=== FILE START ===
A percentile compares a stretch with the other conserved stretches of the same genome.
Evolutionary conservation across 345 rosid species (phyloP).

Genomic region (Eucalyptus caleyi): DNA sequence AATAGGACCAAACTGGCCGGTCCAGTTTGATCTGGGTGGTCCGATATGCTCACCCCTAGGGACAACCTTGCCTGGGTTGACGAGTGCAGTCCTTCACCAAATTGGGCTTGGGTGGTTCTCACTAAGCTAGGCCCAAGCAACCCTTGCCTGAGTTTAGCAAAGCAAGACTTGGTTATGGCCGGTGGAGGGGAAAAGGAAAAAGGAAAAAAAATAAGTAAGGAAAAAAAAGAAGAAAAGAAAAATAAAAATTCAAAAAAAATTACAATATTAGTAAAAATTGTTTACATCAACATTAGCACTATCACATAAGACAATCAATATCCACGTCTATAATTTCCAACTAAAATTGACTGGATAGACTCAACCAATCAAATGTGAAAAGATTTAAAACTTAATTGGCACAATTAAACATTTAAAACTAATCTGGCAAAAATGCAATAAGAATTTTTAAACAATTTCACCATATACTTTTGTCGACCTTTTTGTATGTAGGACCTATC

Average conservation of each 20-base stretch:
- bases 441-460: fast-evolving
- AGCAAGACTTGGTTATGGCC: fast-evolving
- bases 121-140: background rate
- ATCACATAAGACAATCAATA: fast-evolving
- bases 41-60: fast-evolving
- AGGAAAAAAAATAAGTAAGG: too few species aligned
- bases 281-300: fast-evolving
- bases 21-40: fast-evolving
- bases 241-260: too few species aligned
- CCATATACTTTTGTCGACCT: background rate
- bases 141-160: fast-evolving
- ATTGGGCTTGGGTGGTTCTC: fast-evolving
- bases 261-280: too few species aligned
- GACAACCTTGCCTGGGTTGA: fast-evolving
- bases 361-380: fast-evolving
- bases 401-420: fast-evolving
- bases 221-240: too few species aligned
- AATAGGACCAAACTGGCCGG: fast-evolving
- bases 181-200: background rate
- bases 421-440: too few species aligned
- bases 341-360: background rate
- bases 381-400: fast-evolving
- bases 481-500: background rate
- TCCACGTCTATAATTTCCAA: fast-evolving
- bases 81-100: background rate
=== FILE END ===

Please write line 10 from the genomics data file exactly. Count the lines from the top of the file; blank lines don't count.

- AGGAAAAAAAATAAGTAAGG: too few species aligned